News

Roughly 90% of Today's Plastic is not Being Recycled

Hear a clip from ABC News with Trish Hyde, Director of Plasticity Sydney, on the opportunities to bring recycling and value-added processing back to Australia (and other countries who used to ship a lot to China instead of handling it on their home turf).

Roughly 90% of Today's Plastic is not Being Recycled

Multi-billion dollar plastics recycling potential wasted – Global expert calls for action

In Australia’s case, only 15% of plastics thrown away are recovered, and only half of that is reused in Australia (with the remainder mainly being previously exported to China). Australia is not alone in the struggle to effectively recover plastics, as most countries face similar issues. Mr. Woodring, however, believes that Australia is uniquely positioned to play a leadership role in the region, and to exploit business opportunities locally and elsewhere globally. Australia already has successful innovators in this area and is seeing a growing interest in impact investment, governments actively supporting initiatives and Australian’s strongly committed to recycling. What remains is for Australia to capitalize on the new market opportunity before it is too late, and the same could be said for the U.S. and their potential engagement in this global challenge of resource recovery from plastic waste.

Multi-billion dollar plastics recycling potential wasted – Global expert calls for action

Vast Opportunities To “Circulate” Plastic as a Resource

Those who lead the market with bring-back programs, “enlightened procurement”, reverse supply-chains and home “collection” programs will be well suited to inspire, recruit and engage communities.

Vast Opportunities To “Circulate” Plastic as a Resource

Looping Plastic into the Circular Economy

The recovery and circulation of plastic waste, however, also poses some large opportunities for the engaged leaders in business, innovation and policy that see this blight in our environment and waters continuing to grow. Those who lead in the use of bring-back programs, “enlightened procurement” for recycled content, and optimization of reverse supply-chains and home “recovery/collection” programs to complement deliveries, will be well suited to inspire, recruit and engage communities who now recognize unsustainability, but who may not know how to act on it efficiently themselves.

Looping Plastic into the Circular Economy

Energy and Plastic Waste Crisis Could Be Reduced via Waste-to-Energy

Waste-to-energy is not a new concept, yet despite successful operations globally, it is often not on the radar of many governments as an option. This is unfortunate, as the opportunity exists to both effectively remove plastic pollution, while simultaneously supporting some of the local energy needs in the wake of the decommissioning of coal-fired generators. It can also simply help to fill the increased demand of a growing consumer population, and can even be made into road-ready fuel by smart technology like that of Australia’s Integrated Green Energy Solutions Ltd.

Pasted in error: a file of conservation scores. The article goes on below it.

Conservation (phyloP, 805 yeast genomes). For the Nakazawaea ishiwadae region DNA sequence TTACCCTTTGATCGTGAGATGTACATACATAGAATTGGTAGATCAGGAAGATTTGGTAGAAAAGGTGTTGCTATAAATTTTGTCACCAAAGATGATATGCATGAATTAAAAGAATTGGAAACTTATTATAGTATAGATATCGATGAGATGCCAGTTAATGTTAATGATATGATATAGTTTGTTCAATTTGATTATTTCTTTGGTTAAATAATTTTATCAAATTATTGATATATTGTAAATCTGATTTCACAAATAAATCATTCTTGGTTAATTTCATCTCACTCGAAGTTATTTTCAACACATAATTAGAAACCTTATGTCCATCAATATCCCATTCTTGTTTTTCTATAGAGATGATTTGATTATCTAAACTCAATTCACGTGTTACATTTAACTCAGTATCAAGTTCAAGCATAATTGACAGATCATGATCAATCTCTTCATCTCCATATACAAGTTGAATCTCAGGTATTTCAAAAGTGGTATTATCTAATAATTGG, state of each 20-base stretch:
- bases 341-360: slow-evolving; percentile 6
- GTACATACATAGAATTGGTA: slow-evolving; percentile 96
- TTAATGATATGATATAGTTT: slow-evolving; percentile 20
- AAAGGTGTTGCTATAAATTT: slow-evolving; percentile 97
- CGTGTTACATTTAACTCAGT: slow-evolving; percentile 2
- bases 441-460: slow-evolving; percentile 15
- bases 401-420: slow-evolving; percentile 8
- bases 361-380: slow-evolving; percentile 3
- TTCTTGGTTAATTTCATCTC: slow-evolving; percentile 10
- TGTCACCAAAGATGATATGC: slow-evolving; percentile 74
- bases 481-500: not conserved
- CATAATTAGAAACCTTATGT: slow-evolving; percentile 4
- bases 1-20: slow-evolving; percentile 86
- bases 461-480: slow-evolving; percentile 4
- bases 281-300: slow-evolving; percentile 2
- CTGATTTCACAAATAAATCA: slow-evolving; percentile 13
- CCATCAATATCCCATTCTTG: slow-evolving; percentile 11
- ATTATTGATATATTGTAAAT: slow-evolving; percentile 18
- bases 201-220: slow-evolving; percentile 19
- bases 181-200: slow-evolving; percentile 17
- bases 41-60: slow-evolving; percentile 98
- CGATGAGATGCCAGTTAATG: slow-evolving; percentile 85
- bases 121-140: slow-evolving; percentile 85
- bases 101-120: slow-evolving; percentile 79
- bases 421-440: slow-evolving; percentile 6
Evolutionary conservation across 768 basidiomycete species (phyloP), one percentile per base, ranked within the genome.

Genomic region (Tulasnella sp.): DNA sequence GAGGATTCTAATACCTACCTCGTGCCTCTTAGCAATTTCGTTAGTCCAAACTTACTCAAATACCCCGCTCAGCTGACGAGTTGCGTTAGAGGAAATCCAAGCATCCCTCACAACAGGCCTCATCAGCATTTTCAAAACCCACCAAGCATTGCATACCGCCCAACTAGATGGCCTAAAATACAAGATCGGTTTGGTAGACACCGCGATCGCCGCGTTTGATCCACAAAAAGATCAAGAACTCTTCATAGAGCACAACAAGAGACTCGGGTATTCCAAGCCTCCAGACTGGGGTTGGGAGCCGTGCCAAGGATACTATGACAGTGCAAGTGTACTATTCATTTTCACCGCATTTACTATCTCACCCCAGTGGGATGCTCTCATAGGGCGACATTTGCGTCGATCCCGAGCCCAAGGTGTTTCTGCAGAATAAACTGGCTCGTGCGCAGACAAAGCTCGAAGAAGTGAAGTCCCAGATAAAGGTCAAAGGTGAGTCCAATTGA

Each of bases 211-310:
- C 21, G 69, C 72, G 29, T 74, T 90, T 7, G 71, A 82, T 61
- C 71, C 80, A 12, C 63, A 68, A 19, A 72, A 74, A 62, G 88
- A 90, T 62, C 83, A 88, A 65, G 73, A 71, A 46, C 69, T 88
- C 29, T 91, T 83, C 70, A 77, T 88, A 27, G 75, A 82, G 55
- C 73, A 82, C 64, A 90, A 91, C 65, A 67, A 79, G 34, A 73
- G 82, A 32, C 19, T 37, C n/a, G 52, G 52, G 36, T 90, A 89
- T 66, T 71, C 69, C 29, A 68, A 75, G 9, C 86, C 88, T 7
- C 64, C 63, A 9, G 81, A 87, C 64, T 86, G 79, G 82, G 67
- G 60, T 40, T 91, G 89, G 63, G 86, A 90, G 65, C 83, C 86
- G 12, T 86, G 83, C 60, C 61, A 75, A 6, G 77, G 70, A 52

Energy and Plastic Waste Crisis Could Be Reduced via Waste-to-Energy

Plasticity Forum Attracts International Speakers for Discussion on Transforming Plastic Waste Into Valuable Resources

Companies and governments play key roles inspire reduced waste, create new end markets, spur jobs, and improve environments vis-a-vis plastic pollution.

Plasticity Forum Attracts International Speakers for Discussion on Transforming Plastic Waste Into Valuable Resources

China's "National Sword" Policy Strikes the Plastics Circular Economy

Global plastic waste resources which are being exported for recycling are now under threat from China’s new “National Sword” policy which is disrupting the region’s plastic scrap marketplace. Rather than creating doom, this change in circumstances offers new opportunities for both existing recyclers and new businesses which can mobilize domestic innovation, job creation and plastic resource recycling domestically in the countries where the waste is generated.

China's

China Offers Clues on What Types of Plastics Will be Allowed in to the Country

Post-industrial recycled plastics are on the list of “restricted” imports, meaning they can still head into the country, but post-consumer plastics are another matter. This will cause companies and countries to look at the way they process their waste resource materials, and may drive innovation for onshore treatment. This is very relevant to the discussion at the Plasticity Sydney event on October 31st.

China Offers Clues on What Types of Plastics Will be Allowed in to the Country

ABC Radio Sydney

Radio interview on Wendy Harmer’s show – ABC Radio Sydney on Plasticity Sydney on Oct. 31st.

ABC Radio Sydney

How Catalytic Philanthropy Can Solve Global Waste Issues

Catalytic philanthropy is an opportunity to bridge the funding gap for small businesses and local operators in order to do their jobs effectively if given the equipment for better recycling and material recovery. This equipment is usually too “small” to qualify for bank loans or multilateral funding, and it is not something that venture capital or most other investors will seek out — at least until it is proven “at scale.” Only when small communities can be shown to make large, civic improvement with resource recovery, will replication and expansion of these systems, programs and methods take place.

How Catalytic Philanthropy Can Solve Global Waste Issues
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